I’ve have had the Otto Arms PDW stock for some time now. Before writing the review I was hoping to give it a go on the SCAR heavy 7.62 model. Unfortunately, due to the difficulty in obtaining SCAR rifles this was a no go. I’ve exclusively run this stock on my Scar 16S since September 2016 and saying I’ve been pleased with its performance is a little bit of an understatement. The Otto Arms PDW stock is quite amazing.
A New Kind of PDW stock
I’ve ran PDW style stocks from a few different companies and I’ve never been a naysayer on the idea or design. I’m not a fan boy, but I can respect wanting to go as short as possible on a long arm. In my experience the Otto Arms PDW stock addresses a lot of weakness that similar stocks from companies like Troy have.
Strengths of the Otto Arms PDW stock
The biggest and best strength is that to deploy the stock from the closed position all I have to do is grab it and pull it to the desired length. I can do this one handed and do not need to press a latch, a button, or any type of releasing device. Just grip and rip rearward. This makes deploying the stock not only easier, but faster and creates less fumbling when deploying the rifle from bag, or vehicle.
The next strength is the addition of a cheek rest. Otto Arms produces two style of PDW stock and the extended cheek weld variant is the one to go with. For a hair more weight you can comfortably rest your cheek on the rifle when firing it. PDW stocks on ARs have to contend with a buffer tube, but the SCAR does not so this isn’t an issue.
PDW over Folding Collapsing
First and foremost why would one consider a PDW stock over the tradition Scar stock. The Scar stock collapses and folds so it gets well out of the way. The Otto Arms PDW stock is fast to deploy first off. A minor issue, but one that should be noted.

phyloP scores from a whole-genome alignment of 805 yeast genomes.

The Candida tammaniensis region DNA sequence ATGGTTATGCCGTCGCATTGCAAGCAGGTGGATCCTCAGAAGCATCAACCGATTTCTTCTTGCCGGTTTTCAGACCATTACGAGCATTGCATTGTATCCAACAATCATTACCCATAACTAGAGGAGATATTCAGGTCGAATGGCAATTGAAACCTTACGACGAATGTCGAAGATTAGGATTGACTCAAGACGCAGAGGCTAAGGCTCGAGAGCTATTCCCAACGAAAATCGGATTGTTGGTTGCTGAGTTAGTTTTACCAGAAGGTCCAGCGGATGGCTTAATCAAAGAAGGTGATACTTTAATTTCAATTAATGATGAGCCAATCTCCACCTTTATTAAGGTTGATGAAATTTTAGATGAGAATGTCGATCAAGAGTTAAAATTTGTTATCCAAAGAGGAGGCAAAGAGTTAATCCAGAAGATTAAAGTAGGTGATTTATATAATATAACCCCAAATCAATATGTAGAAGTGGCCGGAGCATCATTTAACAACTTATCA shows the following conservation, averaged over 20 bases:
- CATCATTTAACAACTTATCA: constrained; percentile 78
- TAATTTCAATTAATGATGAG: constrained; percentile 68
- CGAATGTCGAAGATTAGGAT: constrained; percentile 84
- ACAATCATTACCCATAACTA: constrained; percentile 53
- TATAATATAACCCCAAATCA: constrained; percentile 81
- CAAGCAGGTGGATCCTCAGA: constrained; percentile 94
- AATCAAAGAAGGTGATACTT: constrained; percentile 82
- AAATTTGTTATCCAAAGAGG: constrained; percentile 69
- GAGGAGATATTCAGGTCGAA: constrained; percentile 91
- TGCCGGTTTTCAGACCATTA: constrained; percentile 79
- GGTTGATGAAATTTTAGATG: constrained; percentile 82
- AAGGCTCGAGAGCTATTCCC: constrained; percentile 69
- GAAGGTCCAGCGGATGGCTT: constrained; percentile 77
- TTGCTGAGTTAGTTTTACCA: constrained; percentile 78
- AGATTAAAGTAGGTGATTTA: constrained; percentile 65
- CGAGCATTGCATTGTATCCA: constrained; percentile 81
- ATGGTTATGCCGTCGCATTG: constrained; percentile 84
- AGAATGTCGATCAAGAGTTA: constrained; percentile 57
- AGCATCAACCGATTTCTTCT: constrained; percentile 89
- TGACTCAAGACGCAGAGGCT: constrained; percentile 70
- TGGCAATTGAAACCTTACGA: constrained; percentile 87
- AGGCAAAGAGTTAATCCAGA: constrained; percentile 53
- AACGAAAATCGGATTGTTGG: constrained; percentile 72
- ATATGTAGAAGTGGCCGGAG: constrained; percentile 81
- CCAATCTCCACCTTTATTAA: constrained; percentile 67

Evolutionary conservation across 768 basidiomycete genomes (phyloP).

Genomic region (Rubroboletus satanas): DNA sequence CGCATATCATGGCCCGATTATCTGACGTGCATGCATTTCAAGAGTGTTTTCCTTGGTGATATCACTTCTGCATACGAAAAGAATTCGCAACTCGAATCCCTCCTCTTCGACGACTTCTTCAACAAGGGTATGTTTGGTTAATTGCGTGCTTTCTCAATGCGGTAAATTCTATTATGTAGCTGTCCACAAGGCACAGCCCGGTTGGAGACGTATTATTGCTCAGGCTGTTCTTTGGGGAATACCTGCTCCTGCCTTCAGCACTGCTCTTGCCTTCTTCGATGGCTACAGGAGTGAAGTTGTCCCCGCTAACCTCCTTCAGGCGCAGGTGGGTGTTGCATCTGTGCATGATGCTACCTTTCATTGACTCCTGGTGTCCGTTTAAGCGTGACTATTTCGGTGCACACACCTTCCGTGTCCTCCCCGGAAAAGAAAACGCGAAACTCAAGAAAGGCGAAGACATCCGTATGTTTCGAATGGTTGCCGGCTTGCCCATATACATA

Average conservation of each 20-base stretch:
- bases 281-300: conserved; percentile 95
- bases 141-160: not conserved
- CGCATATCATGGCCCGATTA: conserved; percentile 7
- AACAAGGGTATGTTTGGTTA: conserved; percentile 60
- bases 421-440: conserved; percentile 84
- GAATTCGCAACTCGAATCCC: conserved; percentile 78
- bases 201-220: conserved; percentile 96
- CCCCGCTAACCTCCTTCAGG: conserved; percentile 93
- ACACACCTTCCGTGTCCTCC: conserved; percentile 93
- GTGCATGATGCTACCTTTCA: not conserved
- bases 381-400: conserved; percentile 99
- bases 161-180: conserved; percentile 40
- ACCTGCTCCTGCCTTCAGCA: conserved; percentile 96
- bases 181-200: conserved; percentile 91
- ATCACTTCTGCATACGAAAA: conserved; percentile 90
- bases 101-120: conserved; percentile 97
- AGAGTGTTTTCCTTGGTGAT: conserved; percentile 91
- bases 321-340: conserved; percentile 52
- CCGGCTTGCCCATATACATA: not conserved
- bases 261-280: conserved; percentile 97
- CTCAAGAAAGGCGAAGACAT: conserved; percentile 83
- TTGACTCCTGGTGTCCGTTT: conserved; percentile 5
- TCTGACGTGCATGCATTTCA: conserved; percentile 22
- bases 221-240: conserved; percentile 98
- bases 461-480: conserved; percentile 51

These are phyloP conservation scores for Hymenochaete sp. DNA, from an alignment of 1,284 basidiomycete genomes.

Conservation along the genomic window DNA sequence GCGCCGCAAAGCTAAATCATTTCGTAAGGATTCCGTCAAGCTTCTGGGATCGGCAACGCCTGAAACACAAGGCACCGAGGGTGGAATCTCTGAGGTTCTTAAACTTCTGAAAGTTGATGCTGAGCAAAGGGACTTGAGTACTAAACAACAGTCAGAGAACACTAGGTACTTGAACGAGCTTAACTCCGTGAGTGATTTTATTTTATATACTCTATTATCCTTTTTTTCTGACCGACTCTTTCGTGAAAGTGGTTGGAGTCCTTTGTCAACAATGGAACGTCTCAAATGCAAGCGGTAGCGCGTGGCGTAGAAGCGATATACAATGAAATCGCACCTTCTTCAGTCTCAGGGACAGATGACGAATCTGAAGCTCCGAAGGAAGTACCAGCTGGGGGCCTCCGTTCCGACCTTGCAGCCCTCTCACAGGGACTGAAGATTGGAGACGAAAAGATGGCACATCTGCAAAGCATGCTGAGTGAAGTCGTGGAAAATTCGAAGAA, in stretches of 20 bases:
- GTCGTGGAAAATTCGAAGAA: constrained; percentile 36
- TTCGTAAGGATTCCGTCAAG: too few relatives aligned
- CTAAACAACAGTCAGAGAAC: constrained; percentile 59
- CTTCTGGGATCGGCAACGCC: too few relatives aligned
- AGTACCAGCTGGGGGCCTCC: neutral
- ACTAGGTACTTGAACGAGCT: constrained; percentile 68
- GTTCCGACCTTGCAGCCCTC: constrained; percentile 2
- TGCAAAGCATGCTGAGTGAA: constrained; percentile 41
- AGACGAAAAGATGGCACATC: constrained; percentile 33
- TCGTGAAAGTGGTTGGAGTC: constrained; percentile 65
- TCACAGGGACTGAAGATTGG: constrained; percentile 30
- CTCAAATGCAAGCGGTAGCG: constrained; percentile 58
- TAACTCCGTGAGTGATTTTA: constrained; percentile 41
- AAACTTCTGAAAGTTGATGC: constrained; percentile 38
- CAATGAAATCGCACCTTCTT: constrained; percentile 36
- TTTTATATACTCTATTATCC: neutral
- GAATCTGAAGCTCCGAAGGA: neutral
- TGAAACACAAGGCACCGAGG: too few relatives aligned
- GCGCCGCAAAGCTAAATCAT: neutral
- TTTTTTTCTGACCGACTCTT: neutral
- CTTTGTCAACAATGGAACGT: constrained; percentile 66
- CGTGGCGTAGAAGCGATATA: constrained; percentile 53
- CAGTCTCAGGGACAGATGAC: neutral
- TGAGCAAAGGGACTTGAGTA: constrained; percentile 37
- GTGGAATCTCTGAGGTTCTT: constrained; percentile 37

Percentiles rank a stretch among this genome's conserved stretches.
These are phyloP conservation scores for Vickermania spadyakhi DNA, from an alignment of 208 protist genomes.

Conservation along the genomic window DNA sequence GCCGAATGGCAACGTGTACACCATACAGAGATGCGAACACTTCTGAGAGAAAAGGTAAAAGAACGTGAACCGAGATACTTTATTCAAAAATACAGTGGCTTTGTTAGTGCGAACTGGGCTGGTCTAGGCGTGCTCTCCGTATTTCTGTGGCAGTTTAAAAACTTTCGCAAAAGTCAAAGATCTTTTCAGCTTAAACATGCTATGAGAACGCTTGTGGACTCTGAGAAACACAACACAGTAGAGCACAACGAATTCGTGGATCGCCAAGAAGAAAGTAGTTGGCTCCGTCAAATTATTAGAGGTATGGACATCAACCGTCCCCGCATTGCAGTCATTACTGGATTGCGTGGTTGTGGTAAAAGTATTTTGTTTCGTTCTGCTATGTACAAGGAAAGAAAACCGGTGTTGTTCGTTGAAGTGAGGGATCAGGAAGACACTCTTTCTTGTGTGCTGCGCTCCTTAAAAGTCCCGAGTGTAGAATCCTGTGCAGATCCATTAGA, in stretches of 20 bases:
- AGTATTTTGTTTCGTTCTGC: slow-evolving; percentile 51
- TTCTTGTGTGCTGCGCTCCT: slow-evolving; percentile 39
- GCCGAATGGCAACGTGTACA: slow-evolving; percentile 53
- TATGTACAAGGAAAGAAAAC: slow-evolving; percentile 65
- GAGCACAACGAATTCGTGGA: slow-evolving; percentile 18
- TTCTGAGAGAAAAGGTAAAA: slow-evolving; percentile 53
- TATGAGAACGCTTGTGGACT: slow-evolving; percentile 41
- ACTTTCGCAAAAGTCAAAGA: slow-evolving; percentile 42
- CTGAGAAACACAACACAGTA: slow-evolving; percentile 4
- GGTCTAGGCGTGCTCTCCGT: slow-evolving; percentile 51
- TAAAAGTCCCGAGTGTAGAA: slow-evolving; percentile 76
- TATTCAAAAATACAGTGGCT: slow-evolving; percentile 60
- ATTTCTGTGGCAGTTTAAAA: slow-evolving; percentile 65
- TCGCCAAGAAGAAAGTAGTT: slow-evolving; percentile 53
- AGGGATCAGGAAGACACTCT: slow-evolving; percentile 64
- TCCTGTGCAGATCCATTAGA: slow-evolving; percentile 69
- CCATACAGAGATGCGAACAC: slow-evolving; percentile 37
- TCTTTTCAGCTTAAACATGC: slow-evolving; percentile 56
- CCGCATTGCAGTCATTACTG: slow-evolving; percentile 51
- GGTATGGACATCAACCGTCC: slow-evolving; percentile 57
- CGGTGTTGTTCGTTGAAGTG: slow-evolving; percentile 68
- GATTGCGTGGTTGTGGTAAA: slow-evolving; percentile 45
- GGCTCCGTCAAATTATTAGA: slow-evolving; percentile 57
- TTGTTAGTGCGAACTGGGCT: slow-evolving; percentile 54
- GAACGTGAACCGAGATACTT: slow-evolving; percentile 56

Secondly the rifle has an overall thinner profile than it would with the standard Scar stock folded. This makes storage a bit easier. The Scar stock can only fold to the right as well, which makes it difficult for lefties to deploy.
The standard Scar stock is quite nice for a standard stock, but it’s also well known for breaking in heavy use. It doesn’t snap in half, but the small teeth tend to be easily chipped away and broken. That isn’t an issue with a collapsing stock.
Lastly, the standard Scar stock looks like an Ugg boot.
On the range
Firing with the stock has remained comfortable. Even as my beard has changed size and shape it’s never pulled hair out of my face. It’s adjusts easily enough, but as a big guy I just take it to six and call it a day. The releases to collapse the stock is ambidextrous, and nice and large, very easy to release.
Once locked into place there isn’t any wiggle to it. It stays firmly in place round after round. This was an intial concern because just by looks alone it doesn’t seem as solid as a standard stock. I’m happy to report I beat the hell out of my guns, and the Otto Arms PDW stock hasn’t budged or really even wiggled.
The use of nothing but metal has made a strong stock. As a bonus all of the screws are 2.5mm and 3mm. This means they are interchangeable with the screws in the rifle. This means the same tools for your rifle are compatible with the Otto Arms PDW stock.
The only downside I see is that is adds one more shade of FDE to my Scar, but so did my standard Scar stock. The color guy at FN really can’t make up his mind.
My overall plan is to make my Scar into an SBR and specifically a PDW that FN created some time back. This stock is the only option I’m aware to do such things with. It just so happens to be a solid performer in every way. It certainly earns my seal of approval. Check out Otto Arms here.